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Bahrain (and Beyond) Live: An Agenda for a National Dialogue?

See also Syria Live: Insurgent Attacks in Central Aleppo
Monday's Mali (and Beyond) Live: At Least 7 Killed in Timbuktu Fighting

1745 GMT: Tunisia. Tunisian officials and personnel from the International Monetary Fund will begin a week-long meeting on Monday, with a view to completing a $1.78 billion loan by late April or early May.

The IMF loan accord would require Tunisia to commit to a set of structural economic reforms. While the government sees the IMF loan as key to advancing development in Tunisia, there has been considerable criticism of the measure within the country.

1725 GMT: Egypt. The State Investment Authority has said it will revoke the license of the private TV station that feature popular satirist Bassem Youssef, arrested for insulting President Morsi and denigrating Islam.

The Investment Authority said it has received complaints about Youssef's ridicule of "symbols of the nation", together with insults and sexual innuendos violating conditions of the operating license.

Youssef was questioned by prosecutors on Sunday before being released on bail.

1315 GMT: Yemen. The International Monetary Fund is discussing new financial aid with the government, a senior IMF official has said.

The IMF resumed lending to Yemen in April last year, approving the payment of a $93.7 million loan to help the country with its balance of payments deficit, worsened by the 2011 uprising against the Saleh regime.

Ibrahim al-Nahari, Yemen's central bank sub-governor for foreign operations and research, said the new IMF facility might be as large as $500 million.

1145 GMT: Turkey. Deputy Prime Minister Bülent Arınç has said the National Intelligence Organization (MİT) and security officials will oversee the withdrawal of Kurdistan Workers' Party (PKK) fighters from Turkey, adding that the Government will not pass any law concerning the withdrawal.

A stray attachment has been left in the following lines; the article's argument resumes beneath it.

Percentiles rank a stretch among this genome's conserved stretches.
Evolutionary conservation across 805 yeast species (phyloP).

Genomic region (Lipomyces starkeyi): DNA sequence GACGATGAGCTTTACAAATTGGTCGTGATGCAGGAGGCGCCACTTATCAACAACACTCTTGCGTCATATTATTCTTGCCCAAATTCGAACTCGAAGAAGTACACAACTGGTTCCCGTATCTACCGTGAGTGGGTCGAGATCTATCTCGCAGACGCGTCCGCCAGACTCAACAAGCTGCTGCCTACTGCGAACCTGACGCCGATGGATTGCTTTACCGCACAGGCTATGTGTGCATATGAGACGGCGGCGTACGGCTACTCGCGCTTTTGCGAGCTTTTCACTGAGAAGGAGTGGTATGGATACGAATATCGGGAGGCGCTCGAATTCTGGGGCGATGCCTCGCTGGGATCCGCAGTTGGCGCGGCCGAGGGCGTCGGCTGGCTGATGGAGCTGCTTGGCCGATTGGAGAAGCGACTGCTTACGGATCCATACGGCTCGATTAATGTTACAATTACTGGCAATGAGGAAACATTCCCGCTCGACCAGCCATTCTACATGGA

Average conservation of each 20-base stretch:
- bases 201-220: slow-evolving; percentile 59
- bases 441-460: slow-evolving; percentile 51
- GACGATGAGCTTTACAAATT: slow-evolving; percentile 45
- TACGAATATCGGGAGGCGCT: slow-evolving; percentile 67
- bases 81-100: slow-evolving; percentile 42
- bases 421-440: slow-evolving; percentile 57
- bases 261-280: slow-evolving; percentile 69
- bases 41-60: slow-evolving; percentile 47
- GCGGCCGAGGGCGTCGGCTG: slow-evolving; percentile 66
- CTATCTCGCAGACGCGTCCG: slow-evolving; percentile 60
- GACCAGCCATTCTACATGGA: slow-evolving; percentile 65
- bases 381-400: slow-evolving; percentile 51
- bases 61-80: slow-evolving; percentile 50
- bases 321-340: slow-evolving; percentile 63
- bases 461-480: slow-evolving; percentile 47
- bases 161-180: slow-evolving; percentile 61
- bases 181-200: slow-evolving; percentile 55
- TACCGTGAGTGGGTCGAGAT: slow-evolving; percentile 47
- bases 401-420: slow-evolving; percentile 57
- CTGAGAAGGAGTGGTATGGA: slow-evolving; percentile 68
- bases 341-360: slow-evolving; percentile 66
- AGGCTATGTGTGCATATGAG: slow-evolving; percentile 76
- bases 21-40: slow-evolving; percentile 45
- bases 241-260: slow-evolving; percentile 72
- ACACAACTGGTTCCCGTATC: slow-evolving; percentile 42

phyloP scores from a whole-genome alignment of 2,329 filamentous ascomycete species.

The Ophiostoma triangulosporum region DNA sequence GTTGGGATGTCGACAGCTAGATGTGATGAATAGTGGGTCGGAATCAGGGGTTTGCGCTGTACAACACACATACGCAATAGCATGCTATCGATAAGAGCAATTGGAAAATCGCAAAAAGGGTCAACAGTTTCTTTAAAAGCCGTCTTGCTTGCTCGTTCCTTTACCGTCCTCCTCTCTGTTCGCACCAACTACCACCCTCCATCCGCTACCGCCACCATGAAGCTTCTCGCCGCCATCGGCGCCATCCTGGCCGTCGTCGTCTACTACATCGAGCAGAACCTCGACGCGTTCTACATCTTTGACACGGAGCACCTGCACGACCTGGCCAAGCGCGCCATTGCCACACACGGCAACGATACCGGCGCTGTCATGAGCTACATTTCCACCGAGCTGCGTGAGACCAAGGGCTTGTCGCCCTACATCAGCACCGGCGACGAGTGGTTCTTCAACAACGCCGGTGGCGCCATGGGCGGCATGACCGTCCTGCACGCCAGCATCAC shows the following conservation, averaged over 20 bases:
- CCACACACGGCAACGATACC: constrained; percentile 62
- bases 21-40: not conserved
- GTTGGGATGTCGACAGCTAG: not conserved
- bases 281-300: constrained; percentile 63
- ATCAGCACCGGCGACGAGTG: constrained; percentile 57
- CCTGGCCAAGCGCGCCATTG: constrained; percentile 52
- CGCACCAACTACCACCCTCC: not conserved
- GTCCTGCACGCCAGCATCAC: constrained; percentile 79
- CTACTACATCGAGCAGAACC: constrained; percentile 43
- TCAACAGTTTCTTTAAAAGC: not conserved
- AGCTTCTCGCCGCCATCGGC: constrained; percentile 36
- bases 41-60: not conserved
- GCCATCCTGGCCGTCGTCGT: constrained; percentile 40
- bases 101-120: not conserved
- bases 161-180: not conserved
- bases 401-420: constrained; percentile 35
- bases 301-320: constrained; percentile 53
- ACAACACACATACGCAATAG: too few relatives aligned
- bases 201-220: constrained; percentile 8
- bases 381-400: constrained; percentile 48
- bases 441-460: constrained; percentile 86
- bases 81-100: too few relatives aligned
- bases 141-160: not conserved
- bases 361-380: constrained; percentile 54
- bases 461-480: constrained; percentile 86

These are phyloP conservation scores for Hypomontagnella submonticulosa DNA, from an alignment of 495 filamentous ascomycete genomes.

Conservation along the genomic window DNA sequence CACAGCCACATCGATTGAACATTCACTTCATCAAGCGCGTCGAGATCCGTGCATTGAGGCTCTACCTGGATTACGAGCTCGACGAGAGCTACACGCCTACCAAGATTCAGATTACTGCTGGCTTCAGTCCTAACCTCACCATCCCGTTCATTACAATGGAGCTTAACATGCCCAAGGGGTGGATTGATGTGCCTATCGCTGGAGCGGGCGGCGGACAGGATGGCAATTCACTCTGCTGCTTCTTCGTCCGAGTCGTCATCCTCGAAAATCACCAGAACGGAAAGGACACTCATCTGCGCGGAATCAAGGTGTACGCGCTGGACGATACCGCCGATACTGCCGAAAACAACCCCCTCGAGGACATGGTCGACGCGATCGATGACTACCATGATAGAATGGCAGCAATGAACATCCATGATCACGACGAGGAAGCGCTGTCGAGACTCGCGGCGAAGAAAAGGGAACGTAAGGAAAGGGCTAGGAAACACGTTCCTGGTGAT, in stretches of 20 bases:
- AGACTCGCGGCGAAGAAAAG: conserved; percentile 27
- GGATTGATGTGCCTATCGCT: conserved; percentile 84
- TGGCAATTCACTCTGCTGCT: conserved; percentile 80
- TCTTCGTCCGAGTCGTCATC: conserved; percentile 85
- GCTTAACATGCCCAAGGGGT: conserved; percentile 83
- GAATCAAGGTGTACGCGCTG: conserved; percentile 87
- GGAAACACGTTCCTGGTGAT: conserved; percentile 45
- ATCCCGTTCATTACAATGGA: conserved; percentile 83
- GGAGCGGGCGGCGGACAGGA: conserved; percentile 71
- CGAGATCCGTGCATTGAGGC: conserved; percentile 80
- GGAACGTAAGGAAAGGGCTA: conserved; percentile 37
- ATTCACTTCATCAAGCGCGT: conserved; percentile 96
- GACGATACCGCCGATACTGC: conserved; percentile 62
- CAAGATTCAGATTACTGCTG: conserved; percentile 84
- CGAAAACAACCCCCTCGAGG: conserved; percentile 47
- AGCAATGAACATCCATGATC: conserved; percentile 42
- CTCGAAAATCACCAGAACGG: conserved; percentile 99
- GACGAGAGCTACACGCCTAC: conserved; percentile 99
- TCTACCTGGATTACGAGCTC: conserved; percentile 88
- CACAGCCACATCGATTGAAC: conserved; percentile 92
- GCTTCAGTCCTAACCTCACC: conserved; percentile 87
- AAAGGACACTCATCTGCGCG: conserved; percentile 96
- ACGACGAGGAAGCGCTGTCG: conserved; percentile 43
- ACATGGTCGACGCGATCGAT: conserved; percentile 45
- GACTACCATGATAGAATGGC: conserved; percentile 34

“Some parties say Parliament should pass a law for the safe withdrawal of PKK terrorists, but no such step will be taken,” Arınç said.

On 21 March, PKK leader Abdullah Öcalan called on insurgents to declare a cease-fire and withdraw. However, he said Parliament should also be involved in the settlement process, passing a law to assure the safe withdrawal of the Kurdish fighters.

The ruling Justice and Development Party (AK Party) government has opposed the demand because it believes a law would mean official recognition of the PKK, giving it international legal status.

0845 GMT: Sudan. Six political prisoners were freed early Tuesday, a day after President Omar al-Bashir vowed to free all political detainees.

The six men were met by relatives waiting outside Kober Prison in Khartoum North. Most of them are believed to have been held for more than two months in connection with a conference in Uganda in January, which led to a charter for toppling Bashir's 24-year regime using both armed and peaceful means.

In a speech opening a new session of parliament on Monday, Bashir said all political prisoners would be freed as the government seeks a broad political dialogue, a move welcomed by the opposition as tensions ease with South Sudan.

0545 GMT: Bahrain. Participants in the National Dialogue, after almost two months of meetings, have agreed a preliminary agenda.

The accord, reached on Sunday evening , includes nine sections and 12 principles drafted by an eight-member working group, drawn from the two political coalitions, Parliament, and the Government participating in the national dialogue. It will now have to be endorsed by the 27 participants at a meeting on Wednesday.

Topics covered include executive, legislative and judicial authority; diversity and national unity; civil society; respect and protection of human rights; the fight against corruption; enforcement of social equality; political societies; and security.

"There was a common ground that allowed shaping a preliminary agreement,” said Minister of Education Majid Al Nuaimi, one of three Government representatives at the talks.

Opposition delegates indicated that approval might not be given on Weddnesday. Their proposals for a King's representative at the talks, a referendum on the outcome, and a new, "independent" team to replace the Parliamentary group have been set aside.

Majid Milad, on behalf of the coalition of the opposition, said, “We will discuss all pending points at the session on Wednesday because it makes no sense to put them off until the very end."

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